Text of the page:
Skip to main content
×
×
Home

Experience of thioridazine use before and after the Committee on Safety of Medicines warning

  • Tim Matthews (a1) and Sian Nersy Weston (a2)
Abstract
Aims and Method

To describe the use of thioridazine in a population of adults with learning disabilities at the time of the warning issued by the Committee on Safety of Medicines (CSM). Also, to observe the result of discontinuation of thioridazine and to examine factors that were associated with adverse events. Retrospective case note analysis was carried out for a sample of individuals with a learning disability.

Results

Over 50% of those on regular thioridazine experienced adverse events during or following drug withdrawal. Adverse events were significantly associated with the duration of previous thioridazine prescription. Higher drug dosage and a more severe degree of learning disability may also be factors linked to poorer outcomes.

Clinical Implications

More caution may be required when reducing or withdrawing antipsychotic medication in this patient group.

  • View HTML
    • Send article to Kindle

      To send this article to your Kindle, first ensure no-reply@cambridge.org is added to your Approved Personal Document E-mail List under your Personal Document Settings on the Manage Your Content and Devices page of your Amazon account. Then enter the ‘name’ part of your Kindle email address below. Find out more about sending to your Kindle. Find out more about sending to your Kindle.

      Note you can select to send to either the @free.kindle.com or @kindle.com variations. ‘@free.kindle.com’ emails are free but can only be sent to your device when it is connected to wi-fi. ‘@kindle.com’ emails can be delivered even when you are not connected to wi-fi, but note that service fees apply.

      Find out more about the Kindle Personal Document Service.

      Experience of thioridazine use before and after the Committee on Safety of Medicines warning
      Available formats
      ×
      Send article to Dropbox

      To send this article to your Dropbox account, please select one or more formats and confirm that you agree to abide by our usage policies. If this is the first time you use this feature, you will be asked to authorise Cambridge Core to connect with your <service> account. Find out more about sending content to Dropbox.

      Experience of thioridazine use before and after the Committee on Safety of Medicines warning
      Available formats
      ×
      Send article to Google Drive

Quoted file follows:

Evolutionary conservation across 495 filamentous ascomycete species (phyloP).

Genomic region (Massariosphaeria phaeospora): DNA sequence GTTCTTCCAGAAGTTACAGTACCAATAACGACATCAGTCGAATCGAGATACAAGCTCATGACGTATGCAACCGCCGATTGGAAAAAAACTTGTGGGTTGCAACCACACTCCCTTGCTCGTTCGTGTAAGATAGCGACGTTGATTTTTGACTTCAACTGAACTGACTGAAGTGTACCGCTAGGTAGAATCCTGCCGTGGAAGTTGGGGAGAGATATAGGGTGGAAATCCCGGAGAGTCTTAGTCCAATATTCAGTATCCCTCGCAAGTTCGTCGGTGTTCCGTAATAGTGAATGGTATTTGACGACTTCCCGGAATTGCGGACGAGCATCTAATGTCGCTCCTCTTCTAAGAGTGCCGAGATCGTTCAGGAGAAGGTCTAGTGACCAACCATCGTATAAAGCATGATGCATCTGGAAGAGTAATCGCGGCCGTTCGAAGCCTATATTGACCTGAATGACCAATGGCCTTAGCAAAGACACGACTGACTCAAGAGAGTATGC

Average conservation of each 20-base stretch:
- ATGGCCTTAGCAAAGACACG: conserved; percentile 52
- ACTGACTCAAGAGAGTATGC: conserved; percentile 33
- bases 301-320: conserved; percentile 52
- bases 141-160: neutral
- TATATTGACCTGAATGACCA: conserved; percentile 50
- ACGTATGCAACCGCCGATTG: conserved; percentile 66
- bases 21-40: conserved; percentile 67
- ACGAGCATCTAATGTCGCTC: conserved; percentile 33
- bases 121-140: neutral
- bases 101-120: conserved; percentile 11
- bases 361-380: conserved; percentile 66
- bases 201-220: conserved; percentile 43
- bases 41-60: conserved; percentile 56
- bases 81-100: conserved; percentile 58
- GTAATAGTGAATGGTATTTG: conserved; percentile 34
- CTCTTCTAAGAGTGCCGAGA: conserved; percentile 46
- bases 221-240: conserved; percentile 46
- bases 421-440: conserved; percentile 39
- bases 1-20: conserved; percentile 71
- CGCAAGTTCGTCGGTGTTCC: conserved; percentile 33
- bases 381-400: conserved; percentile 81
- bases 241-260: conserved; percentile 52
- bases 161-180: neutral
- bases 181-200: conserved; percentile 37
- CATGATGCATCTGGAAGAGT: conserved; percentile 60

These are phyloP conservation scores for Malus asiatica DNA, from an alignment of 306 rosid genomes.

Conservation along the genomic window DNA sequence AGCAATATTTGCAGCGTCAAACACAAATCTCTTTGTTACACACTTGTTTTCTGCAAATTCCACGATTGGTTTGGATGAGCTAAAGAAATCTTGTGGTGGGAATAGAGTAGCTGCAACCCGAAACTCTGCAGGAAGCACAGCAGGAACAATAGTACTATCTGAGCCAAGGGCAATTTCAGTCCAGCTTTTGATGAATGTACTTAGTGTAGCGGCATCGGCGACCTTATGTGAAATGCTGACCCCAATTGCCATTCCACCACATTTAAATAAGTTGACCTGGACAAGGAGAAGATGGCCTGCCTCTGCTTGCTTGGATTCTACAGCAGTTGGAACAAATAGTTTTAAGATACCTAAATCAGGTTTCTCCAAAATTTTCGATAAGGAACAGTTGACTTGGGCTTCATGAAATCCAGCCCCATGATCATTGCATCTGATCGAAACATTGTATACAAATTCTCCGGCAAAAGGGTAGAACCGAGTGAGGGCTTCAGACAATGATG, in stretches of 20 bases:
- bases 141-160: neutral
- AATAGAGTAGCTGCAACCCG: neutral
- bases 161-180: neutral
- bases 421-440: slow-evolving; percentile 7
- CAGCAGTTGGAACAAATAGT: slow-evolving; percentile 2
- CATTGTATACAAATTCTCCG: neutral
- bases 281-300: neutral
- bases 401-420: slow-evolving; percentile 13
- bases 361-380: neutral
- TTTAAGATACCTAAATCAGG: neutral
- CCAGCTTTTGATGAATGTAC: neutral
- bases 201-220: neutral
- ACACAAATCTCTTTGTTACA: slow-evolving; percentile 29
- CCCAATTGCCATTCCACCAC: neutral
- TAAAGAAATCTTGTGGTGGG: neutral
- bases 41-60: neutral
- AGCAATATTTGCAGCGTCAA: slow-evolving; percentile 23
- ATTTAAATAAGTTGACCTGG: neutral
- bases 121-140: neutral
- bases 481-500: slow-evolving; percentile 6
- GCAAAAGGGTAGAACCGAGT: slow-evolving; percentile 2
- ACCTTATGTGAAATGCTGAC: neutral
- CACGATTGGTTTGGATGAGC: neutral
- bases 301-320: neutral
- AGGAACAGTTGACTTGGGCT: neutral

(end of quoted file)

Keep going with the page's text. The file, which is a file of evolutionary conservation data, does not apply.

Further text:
To send this article to your Google Drive account, please select one or more formats and confirm that you agree to abide by our usage policies. If this is the first time you use this feature, you will be asked to authorise Cambridge Core to connect with your <service> account. Find out more about sending content to Google Drive.

      Experience of thioridazine use before and after the Committee on Safety of Medicines warning
      Available formats
      ×
Copyright
This is an Open Access article, distributed under the terms of the Creative Commons Attribution (CC-BY) license (http://creativecommons.org/licenses/by/4.0/), which permits unrestricted re-use, distribution, and reproduction in any medium, provided the original work is properly cited.
References
Hide All
Ahmed, Z., Fraser, W., Kerr, M. P., et al (2000) Reducing antipsychotic medication in people with a learning disability. British Journal of Psychiatry, 176, 4246.
Branford, D. (1996) Factors associated with the successful or unsuccessful withdrawal of antipsychotic drug therapy prescribed for people with learning disabilities. Journal of Intellectual Disability Research, 40, 322329.
Briggs, R. (1989) Monitoring and evaluating psychotropic drug use for persons with mental retardation: a follow-up report. American Journal of Mental Retardation, 93, 633639.
British Medical Association & Royal Pharmaceutical Society of Great Britain (2001) British National Formulary (March issue). London & Wallingford: BMJ Books and Pharmaceutical Press.
Chief Medical Officer (2000) Thioridazine: Restricted Indications and New Warnings on Cardiotoxicity (CMO/2000/29). Cardiff: National Assembly of Wales.
Deb, S. & Fraser, W. (1994) The use of psychotropic medication in people with learning disability. Human Psychopharmacology, 9, 219272.
Fielding, L.T., Murphy, R. J., Reagan, M.W., et al (1980) An assessment programme to reduce drug use with the mentally retarded. Hospital and Community Psychiatry, 31, 771773.
Wressell, S. E., Tyrer, S. P. & Berney, T. P. (1990) Reduction in antipsychotic drug dosage in mentally handicapped patients. A hospital study. British Journal of Psychiatry, 157, 101106.
Recommend this journal

Email your librarian or administrator to recommend adding this journal to your organisation's collection.

BJPsych Bulletin
  • ISSN: 0955-6036
  • EISSN: 1472-1473
  • URL: /core/journals/bjpsych-bulletin
Please enter your name
Please enter a valid email address
Who would you like to send this to? *
×

Metrics

Full text views

Total number of HTML views: 0
Total number of PDF views: 5 *
Loading metrics...

Abstract views

Total abstract views: 15 *
Loading metrics...

* Views captured on Cambridge Core between 2nd January 2018 - 21st July 2018. This data will be updated every 24 hours.

Experience of thioridazine use before and after the Committee on Safety of Medicines warning

  • Tim Matthews (a1) and Sian Nersy Weston (a2)
Submit a response

eLetters

No eLetters have been published for this article.

×

Reply to: Submit a response


Your details


Conflicting interests

Do you have any conflicting interests? *